HORSE-SHOES, the game of coits, or quoits--because sometimes actually played with horse-shoes. [John Trotter Brockett, "A Glossary of North Country Words," 1829]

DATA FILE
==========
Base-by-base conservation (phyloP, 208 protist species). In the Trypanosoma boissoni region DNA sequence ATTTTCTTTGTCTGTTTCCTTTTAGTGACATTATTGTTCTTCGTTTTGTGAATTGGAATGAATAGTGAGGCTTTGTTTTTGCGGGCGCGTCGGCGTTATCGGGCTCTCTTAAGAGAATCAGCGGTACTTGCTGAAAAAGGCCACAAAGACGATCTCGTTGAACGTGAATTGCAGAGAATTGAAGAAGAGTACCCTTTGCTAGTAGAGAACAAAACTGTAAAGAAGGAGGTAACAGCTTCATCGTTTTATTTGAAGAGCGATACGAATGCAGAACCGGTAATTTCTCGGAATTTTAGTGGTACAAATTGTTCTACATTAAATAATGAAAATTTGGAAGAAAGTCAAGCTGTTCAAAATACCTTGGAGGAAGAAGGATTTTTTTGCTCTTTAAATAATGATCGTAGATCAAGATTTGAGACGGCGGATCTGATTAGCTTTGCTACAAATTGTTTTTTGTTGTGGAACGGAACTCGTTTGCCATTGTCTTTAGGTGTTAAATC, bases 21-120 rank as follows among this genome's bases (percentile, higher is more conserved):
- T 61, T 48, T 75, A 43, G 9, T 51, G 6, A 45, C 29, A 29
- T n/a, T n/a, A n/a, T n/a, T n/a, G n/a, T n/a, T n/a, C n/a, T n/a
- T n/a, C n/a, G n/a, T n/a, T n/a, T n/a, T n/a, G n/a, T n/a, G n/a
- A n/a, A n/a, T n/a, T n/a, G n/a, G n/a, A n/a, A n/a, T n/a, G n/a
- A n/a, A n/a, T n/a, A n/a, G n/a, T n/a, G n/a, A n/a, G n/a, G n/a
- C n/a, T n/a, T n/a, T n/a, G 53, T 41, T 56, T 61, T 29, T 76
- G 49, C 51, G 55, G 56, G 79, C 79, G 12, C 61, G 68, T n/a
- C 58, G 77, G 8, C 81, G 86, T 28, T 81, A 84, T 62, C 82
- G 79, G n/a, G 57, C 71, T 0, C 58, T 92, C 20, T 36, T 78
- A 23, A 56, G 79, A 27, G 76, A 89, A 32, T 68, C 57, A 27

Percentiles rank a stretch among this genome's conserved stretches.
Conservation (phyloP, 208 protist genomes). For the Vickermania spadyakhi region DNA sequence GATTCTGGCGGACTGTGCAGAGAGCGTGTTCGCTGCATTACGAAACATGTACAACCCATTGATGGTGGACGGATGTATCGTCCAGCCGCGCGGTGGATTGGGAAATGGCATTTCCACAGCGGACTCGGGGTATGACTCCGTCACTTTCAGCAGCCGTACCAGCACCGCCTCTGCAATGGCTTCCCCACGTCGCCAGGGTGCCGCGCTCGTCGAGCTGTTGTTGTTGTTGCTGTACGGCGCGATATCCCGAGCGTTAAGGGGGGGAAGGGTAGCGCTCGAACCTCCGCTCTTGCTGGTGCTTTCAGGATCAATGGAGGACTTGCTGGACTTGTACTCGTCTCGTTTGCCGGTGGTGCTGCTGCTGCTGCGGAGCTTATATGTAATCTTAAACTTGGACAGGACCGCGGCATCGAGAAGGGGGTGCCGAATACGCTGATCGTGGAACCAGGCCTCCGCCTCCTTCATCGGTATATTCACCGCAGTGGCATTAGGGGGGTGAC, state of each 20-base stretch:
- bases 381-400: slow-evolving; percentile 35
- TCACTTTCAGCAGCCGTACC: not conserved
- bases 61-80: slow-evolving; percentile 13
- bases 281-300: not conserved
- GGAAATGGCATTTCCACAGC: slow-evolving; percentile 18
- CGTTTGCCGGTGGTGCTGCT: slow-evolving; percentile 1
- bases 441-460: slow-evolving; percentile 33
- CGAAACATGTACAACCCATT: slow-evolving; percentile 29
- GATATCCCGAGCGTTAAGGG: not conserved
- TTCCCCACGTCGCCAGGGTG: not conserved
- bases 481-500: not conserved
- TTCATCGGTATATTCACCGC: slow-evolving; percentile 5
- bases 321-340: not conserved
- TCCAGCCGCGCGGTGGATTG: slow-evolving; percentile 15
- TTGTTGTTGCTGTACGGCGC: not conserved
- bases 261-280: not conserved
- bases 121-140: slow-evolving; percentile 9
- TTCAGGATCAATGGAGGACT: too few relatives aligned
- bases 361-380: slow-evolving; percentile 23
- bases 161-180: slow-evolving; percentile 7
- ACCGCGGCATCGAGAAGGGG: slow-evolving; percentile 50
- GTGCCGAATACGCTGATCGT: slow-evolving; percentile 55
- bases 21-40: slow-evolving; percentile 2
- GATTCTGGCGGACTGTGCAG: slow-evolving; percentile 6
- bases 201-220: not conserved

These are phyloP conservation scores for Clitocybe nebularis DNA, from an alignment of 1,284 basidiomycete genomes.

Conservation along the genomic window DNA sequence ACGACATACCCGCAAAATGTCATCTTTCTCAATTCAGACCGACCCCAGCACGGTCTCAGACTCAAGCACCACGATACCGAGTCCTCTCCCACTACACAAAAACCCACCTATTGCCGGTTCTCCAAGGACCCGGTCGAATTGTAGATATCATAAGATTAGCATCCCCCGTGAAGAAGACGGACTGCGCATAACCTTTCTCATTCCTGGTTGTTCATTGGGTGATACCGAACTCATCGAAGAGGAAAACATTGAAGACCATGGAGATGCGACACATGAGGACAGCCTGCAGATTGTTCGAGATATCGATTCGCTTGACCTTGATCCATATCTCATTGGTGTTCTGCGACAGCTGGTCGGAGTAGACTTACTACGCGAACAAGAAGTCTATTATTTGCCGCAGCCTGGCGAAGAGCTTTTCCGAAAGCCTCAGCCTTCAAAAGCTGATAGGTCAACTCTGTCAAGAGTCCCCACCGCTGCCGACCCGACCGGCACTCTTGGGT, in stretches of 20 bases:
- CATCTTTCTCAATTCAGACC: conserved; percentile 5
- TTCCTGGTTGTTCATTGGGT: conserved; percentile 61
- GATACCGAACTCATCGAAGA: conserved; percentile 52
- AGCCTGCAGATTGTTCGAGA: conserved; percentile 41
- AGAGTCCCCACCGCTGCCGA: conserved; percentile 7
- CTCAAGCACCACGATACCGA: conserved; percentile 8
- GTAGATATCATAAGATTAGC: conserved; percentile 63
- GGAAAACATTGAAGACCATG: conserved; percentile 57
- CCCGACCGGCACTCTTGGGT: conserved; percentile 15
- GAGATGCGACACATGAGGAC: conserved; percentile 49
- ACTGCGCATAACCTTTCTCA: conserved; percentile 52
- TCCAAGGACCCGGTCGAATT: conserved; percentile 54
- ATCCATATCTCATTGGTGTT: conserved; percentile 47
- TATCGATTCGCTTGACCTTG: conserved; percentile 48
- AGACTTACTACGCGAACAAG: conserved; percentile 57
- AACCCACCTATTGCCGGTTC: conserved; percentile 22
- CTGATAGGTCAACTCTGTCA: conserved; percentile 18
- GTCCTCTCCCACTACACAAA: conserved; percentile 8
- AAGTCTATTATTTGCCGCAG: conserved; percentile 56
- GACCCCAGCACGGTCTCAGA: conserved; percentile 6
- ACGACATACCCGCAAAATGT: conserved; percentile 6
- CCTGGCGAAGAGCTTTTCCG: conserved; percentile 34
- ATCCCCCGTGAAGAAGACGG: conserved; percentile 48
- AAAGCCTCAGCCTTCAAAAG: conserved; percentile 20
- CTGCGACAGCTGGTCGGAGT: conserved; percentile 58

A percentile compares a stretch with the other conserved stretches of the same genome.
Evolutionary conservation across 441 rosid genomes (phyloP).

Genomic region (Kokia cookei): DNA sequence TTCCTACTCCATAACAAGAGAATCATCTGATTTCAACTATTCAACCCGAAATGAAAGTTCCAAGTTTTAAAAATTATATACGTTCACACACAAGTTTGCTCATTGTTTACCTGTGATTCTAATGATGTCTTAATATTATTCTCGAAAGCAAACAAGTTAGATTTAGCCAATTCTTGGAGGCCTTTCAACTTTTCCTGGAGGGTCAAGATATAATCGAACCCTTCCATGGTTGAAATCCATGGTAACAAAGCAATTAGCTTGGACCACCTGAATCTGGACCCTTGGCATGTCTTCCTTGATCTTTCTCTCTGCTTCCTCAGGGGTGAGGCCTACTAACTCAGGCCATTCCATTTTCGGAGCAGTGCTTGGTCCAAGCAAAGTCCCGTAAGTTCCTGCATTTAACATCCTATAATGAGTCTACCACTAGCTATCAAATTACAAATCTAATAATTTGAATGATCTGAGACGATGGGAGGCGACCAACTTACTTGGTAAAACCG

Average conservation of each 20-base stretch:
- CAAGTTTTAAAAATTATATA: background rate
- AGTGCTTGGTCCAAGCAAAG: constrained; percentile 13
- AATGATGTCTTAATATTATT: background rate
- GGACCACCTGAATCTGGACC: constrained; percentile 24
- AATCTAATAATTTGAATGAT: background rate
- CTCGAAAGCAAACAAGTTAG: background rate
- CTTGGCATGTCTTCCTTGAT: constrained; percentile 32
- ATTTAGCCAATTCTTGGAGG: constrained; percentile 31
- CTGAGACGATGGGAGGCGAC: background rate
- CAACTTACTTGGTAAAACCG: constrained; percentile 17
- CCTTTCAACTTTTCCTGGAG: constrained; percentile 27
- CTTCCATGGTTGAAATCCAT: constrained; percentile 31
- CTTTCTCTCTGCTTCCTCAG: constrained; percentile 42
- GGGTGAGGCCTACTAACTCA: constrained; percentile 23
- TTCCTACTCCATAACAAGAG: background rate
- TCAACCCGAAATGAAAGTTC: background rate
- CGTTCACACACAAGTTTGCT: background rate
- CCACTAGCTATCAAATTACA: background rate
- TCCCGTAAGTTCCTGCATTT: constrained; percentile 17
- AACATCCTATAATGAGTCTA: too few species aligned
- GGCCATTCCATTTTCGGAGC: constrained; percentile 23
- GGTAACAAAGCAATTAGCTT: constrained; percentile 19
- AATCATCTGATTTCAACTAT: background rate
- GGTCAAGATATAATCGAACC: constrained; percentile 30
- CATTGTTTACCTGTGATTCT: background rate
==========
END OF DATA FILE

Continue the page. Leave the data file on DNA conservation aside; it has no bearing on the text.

The belief that finding a horseshoe by chance is lucky is attested from late 14c., and the practice of nailing one above a doorway to prevent a witch entering (or leaving) was common in London down to c. 1800. Of a type of bend in a river, 1770, American English. The horse-shoe crab of the east coast of the U.S. so called by 1809, for its shape; earlier simply horse-shoe (1775); also horse-hoof (1690s), horse-foot (1630s), which Bartlett (1848) identifies as "the common name."